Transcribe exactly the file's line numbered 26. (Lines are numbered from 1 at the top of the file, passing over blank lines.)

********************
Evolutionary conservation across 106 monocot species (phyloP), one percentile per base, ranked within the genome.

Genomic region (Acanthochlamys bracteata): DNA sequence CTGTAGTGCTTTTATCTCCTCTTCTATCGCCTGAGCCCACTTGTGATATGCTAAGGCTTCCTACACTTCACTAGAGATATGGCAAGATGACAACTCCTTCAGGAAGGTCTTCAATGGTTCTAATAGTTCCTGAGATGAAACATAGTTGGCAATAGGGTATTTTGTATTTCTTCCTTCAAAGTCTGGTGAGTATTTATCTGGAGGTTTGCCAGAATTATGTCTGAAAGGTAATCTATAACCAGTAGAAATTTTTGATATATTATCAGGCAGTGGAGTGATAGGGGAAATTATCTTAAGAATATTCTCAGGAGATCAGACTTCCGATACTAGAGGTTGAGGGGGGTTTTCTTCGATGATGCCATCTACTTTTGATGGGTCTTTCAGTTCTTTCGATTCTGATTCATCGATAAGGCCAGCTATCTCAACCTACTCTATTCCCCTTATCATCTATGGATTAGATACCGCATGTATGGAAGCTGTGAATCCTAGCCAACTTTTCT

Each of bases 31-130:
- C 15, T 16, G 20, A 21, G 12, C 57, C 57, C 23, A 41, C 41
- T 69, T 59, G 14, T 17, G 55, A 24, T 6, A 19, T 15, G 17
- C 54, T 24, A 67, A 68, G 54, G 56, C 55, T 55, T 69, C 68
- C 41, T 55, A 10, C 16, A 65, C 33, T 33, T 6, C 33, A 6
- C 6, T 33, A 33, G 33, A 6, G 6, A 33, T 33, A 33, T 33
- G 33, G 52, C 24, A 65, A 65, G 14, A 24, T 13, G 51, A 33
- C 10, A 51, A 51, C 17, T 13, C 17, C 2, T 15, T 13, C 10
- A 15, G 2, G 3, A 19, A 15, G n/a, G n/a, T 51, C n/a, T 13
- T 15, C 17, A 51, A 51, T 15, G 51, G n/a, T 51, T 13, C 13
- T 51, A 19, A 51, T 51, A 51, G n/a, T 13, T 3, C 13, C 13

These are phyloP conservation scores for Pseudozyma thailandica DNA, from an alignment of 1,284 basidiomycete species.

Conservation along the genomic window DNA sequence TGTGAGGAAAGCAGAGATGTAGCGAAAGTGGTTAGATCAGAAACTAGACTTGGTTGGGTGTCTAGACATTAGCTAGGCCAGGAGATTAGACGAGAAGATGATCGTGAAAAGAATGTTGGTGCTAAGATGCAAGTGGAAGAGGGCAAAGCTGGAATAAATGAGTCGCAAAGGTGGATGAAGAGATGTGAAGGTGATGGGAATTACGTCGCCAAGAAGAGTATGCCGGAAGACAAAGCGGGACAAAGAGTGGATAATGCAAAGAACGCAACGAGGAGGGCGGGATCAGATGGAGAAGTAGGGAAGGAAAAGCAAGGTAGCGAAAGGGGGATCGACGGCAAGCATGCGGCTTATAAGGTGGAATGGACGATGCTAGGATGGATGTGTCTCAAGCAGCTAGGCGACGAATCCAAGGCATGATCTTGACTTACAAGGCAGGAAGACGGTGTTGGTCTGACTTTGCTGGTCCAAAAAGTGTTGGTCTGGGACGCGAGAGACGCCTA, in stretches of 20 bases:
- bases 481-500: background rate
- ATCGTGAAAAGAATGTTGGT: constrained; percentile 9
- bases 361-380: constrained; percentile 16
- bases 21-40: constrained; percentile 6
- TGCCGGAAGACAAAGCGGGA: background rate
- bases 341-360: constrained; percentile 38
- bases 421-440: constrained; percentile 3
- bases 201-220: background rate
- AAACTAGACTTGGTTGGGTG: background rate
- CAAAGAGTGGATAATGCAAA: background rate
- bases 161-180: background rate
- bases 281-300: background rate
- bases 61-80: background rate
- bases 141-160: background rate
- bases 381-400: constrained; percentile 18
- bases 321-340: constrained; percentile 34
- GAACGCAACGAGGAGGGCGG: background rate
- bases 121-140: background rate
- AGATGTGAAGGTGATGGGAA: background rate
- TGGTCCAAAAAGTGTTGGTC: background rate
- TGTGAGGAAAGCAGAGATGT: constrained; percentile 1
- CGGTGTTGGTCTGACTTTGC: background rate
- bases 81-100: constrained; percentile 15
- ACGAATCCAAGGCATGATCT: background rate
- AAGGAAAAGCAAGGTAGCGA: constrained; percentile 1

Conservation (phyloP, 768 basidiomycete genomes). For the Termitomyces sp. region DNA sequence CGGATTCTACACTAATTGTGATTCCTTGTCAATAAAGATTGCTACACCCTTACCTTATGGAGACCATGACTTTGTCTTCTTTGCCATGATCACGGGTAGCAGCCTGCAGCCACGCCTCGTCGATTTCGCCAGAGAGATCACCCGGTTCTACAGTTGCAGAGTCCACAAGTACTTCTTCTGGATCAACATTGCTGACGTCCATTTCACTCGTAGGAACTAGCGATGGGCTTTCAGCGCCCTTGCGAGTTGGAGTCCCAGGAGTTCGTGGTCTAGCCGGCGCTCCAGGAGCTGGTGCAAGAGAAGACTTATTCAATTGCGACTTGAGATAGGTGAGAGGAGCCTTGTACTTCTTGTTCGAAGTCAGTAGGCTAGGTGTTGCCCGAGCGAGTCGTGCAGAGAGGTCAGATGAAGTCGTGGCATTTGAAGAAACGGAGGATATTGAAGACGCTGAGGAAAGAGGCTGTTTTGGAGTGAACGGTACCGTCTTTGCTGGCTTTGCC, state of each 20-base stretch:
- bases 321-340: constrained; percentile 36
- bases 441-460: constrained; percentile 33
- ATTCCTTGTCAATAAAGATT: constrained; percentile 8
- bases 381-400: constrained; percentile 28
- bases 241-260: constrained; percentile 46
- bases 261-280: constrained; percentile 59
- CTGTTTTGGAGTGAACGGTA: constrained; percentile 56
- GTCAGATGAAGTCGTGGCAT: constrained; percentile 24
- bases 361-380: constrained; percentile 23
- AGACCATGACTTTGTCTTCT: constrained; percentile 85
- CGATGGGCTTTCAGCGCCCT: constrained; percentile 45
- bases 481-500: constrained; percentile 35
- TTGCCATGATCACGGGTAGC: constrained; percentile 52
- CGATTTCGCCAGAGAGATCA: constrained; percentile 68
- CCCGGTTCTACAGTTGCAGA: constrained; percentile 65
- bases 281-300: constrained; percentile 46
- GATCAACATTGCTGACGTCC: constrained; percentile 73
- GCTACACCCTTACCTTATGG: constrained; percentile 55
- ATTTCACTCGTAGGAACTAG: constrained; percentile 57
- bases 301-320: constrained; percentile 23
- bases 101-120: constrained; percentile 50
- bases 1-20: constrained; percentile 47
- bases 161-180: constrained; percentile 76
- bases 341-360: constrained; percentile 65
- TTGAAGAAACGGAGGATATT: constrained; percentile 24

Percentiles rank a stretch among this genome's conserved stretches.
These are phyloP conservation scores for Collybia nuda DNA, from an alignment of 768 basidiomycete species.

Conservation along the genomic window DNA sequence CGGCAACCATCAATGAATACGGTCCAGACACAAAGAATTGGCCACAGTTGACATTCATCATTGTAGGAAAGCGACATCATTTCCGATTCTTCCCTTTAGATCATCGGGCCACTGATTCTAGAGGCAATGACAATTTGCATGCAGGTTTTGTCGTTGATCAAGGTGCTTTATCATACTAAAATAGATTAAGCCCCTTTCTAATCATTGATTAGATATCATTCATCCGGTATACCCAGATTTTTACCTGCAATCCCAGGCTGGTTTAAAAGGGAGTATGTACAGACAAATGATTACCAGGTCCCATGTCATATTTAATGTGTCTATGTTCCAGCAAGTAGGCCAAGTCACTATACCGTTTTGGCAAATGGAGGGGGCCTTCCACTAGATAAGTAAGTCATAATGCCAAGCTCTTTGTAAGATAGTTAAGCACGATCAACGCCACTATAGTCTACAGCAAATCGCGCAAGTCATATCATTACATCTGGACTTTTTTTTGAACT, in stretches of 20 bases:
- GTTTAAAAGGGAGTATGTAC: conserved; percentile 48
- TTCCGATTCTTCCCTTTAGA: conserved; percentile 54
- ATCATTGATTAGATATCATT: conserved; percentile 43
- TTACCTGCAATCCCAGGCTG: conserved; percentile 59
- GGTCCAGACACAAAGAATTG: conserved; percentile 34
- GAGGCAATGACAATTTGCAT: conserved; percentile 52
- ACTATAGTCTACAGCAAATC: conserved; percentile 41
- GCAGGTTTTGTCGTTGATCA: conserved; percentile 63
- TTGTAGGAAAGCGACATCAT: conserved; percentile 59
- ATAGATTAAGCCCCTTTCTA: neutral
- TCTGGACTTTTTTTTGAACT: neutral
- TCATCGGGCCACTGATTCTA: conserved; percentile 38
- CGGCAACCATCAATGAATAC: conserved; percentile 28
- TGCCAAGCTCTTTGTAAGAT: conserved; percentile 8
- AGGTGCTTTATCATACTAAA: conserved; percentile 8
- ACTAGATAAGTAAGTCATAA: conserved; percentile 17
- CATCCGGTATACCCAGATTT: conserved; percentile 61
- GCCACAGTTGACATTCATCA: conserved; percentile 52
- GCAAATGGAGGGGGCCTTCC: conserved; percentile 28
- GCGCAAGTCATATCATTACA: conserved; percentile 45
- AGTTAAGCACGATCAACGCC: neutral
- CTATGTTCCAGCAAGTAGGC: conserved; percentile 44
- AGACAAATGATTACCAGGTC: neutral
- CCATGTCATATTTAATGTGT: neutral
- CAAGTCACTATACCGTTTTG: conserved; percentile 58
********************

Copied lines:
- bases 161-180: background rate